Ts'yl-os Provincial Park, British Columbia

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Ts'yl-os Provincial Park

Ts'yl-os Provincial Park (pronounced sigh-loss and which can also be spelled Ts'il-os), means the man who became a mountain. This majestic British Columbia provincial park protects a very special landscape and a number of vulnerable wildlife species, like Grizzlies and Bighorn Sheep. Ts'yl-os was designated as a provincial park in January 1994. The sixth largest provincial park in British Columbia (nearly half the size of Prince Edward Island), the 233,240 hectare area encompasses Chilko Lake, which hosts the third largest sockeye salmon run in the province.

Ts'yl-os Provincial Park is located 100 miles (160 km) southwest of Williams Lake off the Bella Coola Highway 20. Please note that travel time varies considerably depending on weather conditions. Routes follow rough, washboard gravel roads; high clearance four-wheel drive vehicles are recommended.
On June 26, 2014, the Supreme Court of Canada (SCC) granted the Tsilhqot'in Nation a declaration of aboriginal title. Aboriginal title includes the right to exclusive use and occupation of the land, as well as the ability to determine the uses to which the land will be put. The map below shows the land that is subject to the declaration of aboriginal title. The Province is currently analyzing the SCC's decision, and is in dialogue with the Tsilhqot'in Nation about access to Tsilhqot'in title land. Until further notice, persons interested in access to the Title area for camping and associated recreational activities are encouraged to contact the Tsilhqot'in National Government (http://www.tsilhqotin.ca/index.htm).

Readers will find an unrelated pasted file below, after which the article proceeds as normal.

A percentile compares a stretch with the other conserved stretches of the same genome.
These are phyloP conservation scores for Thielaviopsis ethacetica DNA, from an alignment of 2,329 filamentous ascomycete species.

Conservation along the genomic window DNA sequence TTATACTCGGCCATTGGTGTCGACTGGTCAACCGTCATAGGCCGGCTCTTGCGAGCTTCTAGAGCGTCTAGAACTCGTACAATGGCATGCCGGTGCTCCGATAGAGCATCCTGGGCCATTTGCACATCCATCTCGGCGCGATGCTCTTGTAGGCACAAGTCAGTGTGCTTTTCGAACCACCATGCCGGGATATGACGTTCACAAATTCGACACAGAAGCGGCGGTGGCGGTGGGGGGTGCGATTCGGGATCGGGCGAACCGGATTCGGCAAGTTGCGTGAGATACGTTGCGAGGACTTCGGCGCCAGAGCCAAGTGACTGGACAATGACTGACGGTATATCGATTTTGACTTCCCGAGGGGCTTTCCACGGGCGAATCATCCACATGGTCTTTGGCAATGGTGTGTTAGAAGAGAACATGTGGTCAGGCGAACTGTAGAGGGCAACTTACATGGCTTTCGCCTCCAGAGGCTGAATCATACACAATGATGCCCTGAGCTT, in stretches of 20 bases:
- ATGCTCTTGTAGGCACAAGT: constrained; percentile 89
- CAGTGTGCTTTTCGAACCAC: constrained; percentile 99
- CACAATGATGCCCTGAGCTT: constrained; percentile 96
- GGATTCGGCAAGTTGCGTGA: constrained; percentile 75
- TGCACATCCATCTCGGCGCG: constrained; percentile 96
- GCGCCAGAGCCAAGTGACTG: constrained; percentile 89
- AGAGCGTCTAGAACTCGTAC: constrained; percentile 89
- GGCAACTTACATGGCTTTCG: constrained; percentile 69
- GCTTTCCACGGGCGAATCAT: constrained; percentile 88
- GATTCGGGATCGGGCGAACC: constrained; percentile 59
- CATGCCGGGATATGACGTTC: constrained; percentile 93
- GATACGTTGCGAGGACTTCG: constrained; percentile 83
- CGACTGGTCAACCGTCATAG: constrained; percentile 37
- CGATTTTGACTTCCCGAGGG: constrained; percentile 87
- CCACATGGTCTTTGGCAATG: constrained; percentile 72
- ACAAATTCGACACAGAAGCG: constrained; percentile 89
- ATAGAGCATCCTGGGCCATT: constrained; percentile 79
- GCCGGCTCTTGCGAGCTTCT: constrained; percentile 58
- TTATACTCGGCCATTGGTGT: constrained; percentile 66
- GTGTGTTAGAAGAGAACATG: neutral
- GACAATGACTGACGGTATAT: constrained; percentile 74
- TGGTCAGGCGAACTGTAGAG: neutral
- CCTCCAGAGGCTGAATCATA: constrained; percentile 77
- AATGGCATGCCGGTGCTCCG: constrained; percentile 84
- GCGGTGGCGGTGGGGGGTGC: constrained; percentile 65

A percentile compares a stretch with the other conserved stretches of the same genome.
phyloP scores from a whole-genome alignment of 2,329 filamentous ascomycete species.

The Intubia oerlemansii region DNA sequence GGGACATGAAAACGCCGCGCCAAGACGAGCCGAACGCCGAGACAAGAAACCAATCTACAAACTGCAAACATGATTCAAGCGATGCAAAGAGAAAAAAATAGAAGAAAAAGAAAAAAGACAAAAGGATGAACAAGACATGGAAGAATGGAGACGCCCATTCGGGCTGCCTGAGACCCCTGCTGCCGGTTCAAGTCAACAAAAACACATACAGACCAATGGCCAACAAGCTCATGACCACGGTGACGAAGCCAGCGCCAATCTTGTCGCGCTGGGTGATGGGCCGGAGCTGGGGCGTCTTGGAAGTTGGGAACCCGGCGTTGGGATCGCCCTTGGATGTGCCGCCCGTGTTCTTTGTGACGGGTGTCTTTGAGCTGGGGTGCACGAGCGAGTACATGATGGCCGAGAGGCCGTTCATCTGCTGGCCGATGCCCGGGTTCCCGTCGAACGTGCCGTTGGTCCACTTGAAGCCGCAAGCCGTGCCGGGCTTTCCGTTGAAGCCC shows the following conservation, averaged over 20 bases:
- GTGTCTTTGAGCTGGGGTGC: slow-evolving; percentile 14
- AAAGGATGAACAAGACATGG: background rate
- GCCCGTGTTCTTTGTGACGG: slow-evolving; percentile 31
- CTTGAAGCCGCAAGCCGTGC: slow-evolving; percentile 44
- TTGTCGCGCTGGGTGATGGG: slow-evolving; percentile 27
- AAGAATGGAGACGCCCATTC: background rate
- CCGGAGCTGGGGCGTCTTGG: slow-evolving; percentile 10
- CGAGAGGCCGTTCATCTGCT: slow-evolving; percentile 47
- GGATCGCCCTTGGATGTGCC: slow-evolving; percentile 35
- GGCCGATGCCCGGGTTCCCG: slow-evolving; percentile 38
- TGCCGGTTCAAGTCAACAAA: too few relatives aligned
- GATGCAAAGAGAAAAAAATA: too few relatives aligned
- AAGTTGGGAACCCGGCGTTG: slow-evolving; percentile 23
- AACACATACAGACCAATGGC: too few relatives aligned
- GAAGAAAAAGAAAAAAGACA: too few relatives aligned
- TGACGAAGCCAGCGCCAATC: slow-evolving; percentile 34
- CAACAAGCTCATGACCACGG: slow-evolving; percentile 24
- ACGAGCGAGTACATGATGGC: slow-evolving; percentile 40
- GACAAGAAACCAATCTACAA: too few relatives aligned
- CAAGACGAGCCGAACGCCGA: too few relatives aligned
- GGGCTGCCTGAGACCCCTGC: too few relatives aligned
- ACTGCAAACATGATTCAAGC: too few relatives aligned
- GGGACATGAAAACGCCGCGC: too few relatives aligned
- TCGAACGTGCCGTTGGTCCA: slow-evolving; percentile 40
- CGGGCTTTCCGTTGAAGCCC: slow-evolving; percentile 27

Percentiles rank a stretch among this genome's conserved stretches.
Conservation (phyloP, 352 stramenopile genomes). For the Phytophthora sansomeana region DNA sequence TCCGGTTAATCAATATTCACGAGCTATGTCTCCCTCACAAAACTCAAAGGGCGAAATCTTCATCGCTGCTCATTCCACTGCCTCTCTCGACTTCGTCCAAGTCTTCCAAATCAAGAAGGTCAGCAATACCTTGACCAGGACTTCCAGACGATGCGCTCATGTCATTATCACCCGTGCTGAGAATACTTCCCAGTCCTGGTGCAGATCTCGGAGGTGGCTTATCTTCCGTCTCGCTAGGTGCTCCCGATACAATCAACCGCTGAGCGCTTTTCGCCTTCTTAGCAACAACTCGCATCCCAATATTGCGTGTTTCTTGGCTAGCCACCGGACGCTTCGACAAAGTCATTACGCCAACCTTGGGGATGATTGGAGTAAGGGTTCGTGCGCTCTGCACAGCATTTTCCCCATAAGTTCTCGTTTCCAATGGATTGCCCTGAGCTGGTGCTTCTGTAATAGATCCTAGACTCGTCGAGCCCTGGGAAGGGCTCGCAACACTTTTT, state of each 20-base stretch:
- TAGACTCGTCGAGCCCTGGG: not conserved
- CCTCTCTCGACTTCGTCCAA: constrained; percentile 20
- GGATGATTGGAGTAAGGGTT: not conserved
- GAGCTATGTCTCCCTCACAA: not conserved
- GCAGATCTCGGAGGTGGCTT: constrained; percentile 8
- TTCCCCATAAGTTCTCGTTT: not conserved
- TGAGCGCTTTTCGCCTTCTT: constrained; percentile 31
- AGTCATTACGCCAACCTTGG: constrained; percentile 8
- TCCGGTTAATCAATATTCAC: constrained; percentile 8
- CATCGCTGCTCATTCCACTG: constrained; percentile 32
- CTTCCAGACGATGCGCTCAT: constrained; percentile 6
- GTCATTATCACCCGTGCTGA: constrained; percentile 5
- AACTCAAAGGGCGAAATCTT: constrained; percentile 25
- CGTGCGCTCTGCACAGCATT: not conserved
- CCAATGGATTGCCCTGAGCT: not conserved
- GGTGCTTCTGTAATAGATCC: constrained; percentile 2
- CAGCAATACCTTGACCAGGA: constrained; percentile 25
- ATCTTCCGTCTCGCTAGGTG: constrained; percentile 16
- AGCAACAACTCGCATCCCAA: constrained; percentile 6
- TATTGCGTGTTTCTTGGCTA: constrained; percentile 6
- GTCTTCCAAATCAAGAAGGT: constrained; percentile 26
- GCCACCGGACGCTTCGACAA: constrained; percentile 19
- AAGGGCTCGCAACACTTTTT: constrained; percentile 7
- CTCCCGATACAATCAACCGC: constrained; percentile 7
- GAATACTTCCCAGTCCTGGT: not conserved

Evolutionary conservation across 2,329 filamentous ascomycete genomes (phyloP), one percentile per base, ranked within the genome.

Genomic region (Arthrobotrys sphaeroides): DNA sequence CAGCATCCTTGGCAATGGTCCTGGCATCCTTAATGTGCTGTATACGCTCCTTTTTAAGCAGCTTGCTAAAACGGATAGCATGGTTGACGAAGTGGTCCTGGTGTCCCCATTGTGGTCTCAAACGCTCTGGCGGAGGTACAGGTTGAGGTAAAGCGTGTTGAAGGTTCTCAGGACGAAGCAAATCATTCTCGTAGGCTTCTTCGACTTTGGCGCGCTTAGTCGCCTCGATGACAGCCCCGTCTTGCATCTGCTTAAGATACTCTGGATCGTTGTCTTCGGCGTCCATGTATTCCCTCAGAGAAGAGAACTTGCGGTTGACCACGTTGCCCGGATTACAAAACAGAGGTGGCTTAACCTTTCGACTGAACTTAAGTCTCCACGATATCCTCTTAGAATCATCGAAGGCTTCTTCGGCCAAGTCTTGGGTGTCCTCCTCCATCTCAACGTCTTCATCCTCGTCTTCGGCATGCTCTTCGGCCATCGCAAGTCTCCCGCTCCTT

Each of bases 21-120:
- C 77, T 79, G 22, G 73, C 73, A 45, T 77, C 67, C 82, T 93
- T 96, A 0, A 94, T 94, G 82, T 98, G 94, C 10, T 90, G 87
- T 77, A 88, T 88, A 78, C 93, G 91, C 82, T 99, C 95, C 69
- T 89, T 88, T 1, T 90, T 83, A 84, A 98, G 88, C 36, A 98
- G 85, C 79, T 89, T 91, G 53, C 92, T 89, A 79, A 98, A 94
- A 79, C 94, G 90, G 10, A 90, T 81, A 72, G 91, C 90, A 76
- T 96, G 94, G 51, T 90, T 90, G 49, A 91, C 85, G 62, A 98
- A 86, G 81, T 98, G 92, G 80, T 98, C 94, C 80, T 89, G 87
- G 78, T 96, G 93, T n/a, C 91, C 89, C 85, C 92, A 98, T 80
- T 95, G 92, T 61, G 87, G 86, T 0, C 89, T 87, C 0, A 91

The spectacular scenery and wilderness setting of Ts'yl-os Provincial Park makes this area particularly appealing to recreationalists and to the wilderness tourism industry. Chilko Lake is a challenge for experienced boaters. However, canoeing, ocean-type kayaking, power boating, fishing, sightseeing and windsurfing are enjoyed by many visitors. The surrounding mountains provide a high quality wilderness experience and offer opportunities for wilderness hiking, mountaineering and horseback riding. Twenty lodges or camps operating around the periphery of the area offer outdoor adventure trips around Chilko Lake with minimal disturbance to the environment.
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Ts'il-os is the scenic focal point from the Nemiah Valley and the highest point in the Chilcotin Range. It features extensive alpine meadows, snow fields, tarns and sub-alpine regions. Chilko Lake is an outstanding picturesque feature, with its distinctive blue waters, large size and mountainous setting. On the lake itself, there are uncommon freshwater lagoons and volcanic dyke formations. There are five glaciers at the headwaters of the Tchaikazan River, which also features extensive meadows, outwash plains, spruce forests, a waterfall and a braided river.


The area includes portions of the Interior Douglas-fir, Coastal Western Hemlock, Montana Spruce, Engelmann Spruce-Sub-alpine Fir, Alpine Tundra and Sub-Boreal Pine Spruce biogeoclimatic zones. Subzones of these biogeoclimatic zones within the Chilko Lake area are not widely represented in other parts of B.C. Plant life ranges from dry grasses and old-growth Douglas-Fir to Western hemlock and Western red cedar to Spruce, Pine and heather'sto lichens, kinnikinnick and feather mosses, with a number of rare and uncommon plants.
Chilko Lake has the third largest Sockeye Salmon escapement in the province. A number of ecologically sensitive species occur in the area, including Grizzly Bear, Fisher, Wolverine, Bald Eagle and Dolly Varden Char. Although the wildlife inventory is incomplete, other vulnerable species likely occurring in the area include Peregrine Falcon, Vaux's Swift and Townsend's big-eared bat.


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Ts'yl-os Provincial Park, British Columbia